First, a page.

The West

Federal Treasurer Wayne Swan has renewed his slanging match with Gina Rinehart after the mining magnate said resources projects were cheaper in the USA because they could use illegal labour.

In a video posted on the Sydney Mining Club’s website, Ms Rinehart highlighted how Australia was becoming a high-cost place to do business because of the mining and carbon taxes, red tape and high wages.

She warned the high cost environment was already seeing miners invest overseas, particularly in Africa, instead of in Australia.

“The Business Council of Australia’s recent report Pipeline or Pipe Dream reminds us of the danger of counting unhatched chickens,” she said.

“The BCA like so many now notes our competitiveness is falling, particularly in delivering major resource projects. Labour costs are typically 35 per cent higher here than on the United States Gulf Coast and they also can have lower labour costs still if they utilise illegal labour from Mexico and the South.”

Ms Rinehart later went on to say: “Business as usual will not do. Not when West African competitors can offer our biggest customers an average capital cost for a tonne of iron ore that’s $100 under the price offered by an emerging producer in the Pilbara.

"Furthermore, Africans want to work and its workers are willing to work for less than $2 per day.”

“What was too-readily argued as the self-interested complaints of a greedy few is now becoming accepted as the truth, and more ominously is showing up in incontrovertible data,” she said.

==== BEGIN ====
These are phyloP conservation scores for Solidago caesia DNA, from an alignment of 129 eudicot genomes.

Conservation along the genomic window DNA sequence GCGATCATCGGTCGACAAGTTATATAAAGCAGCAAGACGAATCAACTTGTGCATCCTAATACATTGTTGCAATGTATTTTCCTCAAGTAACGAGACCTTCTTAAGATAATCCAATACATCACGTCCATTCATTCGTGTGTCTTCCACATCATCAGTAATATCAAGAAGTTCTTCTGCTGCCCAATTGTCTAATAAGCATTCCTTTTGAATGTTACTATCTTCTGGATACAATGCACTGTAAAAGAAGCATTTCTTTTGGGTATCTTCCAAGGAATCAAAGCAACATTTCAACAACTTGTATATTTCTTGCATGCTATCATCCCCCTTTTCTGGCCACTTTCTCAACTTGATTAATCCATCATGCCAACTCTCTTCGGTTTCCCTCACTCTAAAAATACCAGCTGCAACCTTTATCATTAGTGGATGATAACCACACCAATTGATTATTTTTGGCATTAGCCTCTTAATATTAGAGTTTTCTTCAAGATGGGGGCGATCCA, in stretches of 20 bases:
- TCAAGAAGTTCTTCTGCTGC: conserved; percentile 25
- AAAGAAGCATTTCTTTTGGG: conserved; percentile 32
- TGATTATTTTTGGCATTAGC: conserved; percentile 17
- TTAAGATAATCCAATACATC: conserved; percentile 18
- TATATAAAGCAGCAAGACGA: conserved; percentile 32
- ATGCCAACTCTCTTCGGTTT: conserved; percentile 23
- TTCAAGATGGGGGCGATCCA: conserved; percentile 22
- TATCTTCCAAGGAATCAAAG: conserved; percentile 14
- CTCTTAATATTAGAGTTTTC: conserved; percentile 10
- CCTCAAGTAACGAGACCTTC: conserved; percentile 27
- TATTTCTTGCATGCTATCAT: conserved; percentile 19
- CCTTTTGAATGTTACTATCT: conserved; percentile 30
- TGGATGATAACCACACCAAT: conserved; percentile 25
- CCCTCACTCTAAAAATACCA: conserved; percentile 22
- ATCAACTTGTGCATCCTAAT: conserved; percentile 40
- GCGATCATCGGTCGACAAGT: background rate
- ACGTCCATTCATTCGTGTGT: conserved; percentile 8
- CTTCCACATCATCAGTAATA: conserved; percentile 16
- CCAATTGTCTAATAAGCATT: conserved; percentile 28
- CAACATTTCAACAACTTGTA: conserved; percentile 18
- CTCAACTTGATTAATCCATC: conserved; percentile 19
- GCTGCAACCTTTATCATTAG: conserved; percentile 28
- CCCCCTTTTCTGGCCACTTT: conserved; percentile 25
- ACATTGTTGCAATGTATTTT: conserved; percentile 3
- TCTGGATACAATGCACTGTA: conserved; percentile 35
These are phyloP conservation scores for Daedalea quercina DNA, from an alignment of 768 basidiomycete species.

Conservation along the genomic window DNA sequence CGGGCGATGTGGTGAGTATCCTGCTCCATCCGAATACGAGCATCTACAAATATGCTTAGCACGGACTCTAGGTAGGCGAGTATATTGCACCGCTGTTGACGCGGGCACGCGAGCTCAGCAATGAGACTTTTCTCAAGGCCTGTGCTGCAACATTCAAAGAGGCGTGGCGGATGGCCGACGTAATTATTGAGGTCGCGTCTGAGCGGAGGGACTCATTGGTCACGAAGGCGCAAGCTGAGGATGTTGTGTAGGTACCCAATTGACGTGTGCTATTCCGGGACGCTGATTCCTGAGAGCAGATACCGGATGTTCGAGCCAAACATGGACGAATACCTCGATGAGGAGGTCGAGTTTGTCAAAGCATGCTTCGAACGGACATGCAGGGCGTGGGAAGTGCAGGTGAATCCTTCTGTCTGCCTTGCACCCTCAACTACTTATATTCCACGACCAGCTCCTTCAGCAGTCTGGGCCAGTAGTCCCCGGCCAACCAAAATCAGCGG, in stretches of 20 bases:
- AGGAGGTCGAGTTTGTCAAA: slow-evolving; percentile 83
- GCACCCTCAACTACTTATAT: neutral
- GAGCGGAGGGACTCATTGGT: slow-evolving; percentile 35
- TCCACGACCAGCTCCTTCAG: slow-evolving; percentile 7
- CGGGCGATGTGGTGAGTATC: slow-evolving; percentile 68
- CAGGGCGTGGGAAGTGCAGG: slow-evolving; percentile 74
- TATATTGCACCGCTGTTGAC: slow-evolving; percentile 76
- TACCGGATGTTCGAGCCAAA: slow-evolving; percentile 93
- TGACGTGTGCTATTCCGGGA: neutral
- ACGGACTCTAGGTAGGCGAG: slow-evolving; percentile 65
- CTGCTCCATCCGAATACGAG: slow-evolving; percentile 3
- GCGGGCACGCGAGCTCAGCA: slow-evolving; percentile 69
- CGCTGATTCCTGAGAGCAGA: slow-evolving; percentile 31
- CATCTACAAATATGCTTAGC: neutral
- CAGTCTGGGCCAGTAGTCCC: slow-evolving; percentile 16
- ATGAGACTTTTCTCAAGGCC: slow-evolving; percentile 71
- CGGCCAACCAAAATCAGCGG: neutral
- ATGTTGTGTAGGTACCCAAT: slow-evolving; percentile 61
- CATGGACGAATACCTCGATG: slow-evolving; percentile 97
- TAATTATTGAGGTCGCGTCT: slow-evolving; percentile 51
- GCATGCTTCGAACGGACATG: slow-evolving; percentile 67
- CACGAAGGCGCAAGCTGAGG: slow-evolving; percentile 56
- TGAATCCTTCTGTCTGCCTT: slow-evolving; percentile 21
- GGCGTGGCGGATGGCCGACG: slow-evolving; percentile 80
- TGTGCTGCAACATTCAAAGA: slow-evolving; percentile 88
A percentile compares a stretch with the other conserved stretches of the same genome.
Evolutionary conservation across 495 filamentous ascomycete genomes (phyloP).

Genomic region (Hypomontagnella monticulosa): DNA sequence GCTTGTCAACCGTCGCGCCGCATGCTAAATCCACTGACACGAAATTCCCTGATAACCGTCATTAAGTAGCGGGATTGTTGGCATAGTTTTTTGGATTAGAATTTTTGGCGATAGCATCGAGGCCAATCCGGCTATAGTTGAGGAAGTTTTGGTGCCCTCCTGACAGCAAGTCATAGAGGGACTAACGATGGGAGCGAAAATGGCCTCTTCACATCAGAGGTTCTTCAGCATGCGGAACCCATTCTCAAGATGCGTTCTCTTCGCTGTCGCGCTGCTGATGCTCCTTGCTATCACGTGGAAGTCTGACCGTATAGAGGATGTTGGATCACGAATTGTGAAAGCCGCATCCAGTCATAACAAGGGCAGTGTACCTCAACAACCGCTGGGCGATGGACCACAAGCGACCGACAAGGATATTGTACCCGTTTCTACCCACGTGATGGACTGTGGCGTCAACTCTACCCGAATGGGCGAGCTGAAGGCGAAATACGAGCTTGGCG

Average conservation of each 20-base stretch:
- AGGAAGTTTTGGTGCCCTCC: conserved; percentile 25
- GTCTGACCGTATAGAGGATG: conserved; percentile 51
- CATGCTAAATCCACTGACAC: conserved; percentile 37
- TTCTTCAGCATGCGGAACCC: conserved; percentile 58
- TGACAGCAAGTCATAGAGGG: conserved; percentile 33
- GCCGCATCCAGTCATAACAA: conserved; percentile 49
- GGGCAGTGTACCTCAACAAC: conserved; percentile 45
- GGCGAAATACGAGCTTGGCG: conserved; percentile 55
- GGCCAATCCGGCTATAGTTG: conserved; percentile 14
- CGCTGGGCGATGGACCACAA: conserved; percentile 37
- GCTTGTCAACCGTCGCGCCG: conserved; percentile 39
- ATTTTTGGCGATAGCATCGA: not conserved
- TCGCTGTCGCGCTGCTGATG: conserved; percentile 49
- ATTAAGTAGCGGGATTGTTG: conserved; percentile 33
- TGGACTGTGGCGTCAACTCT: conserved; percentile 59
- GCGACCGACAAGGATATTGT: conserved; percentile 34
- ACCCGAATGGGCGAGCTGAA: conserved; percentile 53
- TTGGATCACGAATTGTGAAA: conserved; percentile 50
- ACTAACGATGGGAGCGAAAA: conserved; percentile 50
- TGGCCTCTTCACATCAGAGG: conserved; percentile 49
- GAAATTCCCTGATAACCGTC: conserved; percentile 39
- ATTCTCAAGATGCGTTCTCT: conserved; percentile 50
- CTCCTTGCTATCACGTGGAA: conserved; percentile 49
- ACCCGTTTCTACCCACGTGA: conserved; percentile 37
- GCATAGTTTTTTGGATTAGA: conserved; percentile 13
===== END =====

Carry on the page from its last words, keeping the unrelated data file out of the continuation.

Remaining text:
Ms Rinehart called for action on making Australia more competitive, blaming mining and carbon taxes, red tape and high wages for the economy's “sluggish” performance.

She called for bold and imaginative plans to revitalise Australia's mineral rich north, with fewer regulations and taxes.

She said to point out Australia’s competitiveness was sliding was not an act of self-interest but a call to action.

Ms Rinehart went on to praise the Federal Government for approving her request to import 1700 foreign workers to help build her massive Roy Hill iron ore mine in the Pilbara, saying it recognised spiralling costs were a problem.

Mr Swan, who attacked Ms Rinehart last week for suggesting the minimum wage should be lowered, seized on the latest comments.

“The only Australian not getting sick and tired of this almost-daily pearl-rattling from Gina Rinehart is her loyal servant Tony Abbott,” he said.

“Not only has Gina Rinehart told her paymaster Tony Abbott he should consider slashing the minimum wage, now she’s says a competitive way to lower labour costs is by utilising illegal labour.”

Prime Minister Julia Gillard said today Australia would not compete on wage rates compared to Africa but we have other advantages and mining investment is strong.

“We are not going to have wage rates the same as the wage rates in Africa,” Ms Gillard told ABC radio today.

“We mine differently than in other countries.”

The Prime Minister said said Ms Rinehart was a “well-known opponent” of the mining and carbon taxes but that she disagreed on both points.

She said Australia would continue to have strong investment in mining projects.

“We've seen billions of dollars of new projects announced by the mining industry since they knew that there was going to be a minerals resource rent tax and since they knew that there was going to be carbon pricing,” she said.

“We're going to compete on our great mineral deposits, our application of technology and high skills to the task.”

Ms Gillard acknowledged some companies had paused or delayed plans - such as Fortescue, which announced on Tuesday it would shelve $1.57 billion of expansion plans and cut hundreds of jobs.

The West Australian

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